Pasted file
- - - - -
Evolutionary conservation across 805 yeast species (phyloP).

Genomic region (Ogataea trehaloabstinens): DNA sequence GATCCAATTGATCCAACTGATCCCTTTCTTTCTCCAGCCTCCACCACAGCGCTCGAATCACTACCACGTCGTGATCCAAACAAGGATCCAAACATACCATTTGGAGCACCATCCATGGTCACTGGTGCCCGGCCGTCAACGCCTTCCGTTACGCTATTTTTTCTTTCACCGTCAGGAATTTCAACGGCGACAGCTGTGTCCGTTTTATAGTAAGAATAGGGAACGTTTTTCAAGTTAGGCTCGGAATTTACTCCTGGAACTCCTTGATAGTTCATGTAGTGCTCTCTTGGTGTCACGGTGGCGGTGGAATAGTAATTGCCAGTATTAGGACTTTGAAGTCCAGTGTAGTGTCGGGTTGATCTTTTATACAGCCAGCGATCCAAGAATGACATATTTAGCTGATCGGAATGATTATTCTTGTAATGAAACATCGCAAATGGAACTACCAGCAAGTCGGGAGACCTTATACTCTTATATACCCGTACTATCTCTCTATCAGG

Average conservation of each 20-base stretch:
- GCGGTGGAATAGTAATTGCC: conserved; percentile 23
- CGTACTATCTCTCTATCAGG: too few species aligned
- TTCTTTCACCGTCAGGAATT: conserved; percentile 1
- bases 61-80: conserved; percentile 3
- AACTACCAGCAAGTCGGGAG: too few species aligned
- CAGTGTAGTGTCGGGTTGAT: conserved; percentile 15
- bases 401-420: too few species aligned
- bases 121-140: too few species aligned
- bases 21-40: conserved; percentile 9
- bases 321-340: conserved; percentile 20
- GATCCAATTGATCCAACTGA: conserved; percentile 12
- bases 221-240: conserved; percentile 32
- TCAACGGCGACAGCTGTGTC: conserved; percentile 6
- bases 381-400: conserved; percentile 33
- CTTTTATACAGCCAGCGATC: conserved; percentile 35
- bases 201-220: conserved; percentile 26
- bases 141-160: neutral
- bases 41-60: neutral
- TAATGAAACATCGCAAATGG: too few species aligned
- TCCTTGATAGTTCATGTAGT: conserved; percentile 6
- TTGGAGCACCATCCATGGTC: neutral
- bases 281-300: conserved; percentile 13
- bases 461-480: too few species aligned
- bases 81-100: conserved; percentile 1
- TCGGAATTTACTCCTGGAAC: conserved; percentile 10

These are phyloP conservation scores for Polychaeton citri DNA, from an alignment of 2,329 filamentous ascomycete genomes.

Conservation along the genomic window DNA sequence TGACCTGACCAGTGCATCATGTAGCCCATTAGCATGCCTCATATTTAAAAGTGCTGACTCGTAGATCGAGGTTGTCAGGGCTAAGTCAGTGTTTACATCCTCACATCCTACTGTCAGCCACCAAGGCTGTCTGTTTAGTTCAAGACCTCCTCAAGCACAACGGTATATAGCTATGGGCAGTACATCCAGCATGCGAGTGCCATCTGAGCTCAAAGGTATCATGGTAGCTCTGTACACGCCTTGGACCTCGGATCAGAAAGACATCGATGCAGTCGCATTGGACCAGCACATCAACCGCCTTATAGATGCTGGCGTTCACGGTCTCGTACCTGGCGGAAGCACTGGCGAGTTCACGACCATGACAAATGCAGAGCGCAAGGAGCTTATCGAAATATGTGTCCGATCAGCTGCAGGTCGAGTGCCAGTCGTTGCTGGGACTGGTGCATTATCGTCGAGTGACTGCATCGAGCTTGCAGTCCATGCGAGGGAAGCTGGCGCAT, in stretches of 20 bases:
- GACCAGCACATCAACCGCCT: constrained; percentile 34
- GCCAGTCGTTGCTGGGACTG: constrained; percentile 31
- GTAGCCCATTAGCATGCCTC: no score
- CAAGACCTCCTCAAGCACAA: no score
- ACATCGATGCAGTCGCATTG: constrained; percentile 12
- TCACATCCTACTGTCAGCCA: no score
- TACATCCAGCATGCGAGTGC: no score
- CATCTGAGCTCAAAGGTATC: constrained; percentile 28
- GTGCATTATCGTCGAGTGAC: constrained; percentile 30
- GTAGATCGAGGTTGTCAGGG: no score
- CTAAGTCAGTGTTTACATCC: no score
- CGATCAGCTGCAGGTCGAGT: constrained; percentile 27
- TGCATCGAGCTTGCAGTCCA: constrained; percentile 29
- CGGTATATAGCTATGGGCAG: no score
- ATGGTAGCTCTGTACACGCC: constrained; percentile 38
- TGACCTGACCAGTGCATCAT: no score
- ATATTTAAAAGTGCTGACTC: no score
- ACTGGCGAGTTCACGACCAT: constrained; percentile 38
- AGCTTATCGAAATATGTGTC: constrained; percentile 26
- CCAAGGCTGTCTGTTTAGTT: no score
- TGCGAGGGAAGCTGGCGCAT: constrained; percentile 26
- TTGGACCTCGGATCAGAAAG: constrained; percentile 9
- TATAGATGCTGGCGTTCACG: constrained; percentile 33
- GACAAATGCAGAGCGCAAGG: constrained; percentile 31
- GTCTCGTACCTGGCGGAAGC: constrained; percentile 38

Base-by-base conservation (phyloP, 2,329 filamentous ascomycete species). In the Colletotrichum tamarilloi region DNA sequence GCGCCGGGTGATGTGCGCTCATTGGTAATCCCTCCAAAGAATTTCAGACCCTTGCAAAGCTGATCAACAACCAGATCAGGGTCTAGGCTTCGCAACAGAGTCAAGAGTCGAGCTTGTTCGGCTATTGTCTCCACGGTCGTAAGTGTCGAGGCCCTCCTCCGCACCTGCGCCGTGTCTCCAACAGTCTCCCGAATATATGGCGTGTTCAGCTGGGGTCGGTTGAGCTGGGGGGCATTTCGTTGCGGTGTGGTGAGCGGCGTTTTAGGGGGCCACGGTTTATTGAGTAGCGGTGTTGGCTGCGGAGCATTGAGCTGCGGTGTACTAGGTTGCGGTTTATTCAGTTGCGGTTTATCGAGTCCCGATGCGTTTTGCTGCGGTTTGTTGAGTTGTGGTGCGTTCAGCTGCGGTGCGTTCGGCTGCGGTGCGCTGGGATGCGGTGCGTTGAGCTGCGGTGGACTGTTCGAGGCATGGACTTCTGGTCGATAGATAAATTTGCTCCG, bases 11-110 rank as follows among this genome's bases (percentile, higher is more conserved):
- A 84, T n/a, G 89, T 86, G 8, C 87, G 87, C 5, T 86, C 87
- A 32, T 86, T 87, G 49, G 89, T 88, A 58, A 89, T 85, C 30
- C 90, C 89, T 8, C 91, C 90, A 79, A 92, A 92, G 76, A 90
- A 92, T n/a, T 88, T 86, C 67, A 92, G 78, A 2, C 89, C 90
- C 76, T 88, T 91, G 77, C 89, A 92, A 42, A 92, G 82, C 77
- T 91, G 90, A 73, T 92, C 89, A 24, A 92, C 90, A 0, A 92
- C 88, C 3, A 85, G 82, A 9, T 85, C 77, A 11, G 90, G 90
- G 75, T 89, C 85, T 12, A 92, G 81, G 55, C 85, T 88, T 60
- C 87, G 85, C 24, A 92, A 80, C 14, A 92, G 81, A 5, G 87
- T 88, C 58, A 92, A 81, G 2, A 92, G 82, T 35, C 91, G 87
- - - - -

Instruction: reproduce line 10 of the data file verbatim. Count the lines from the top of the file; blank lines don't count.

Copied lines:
- bases 401-420: too few species aligned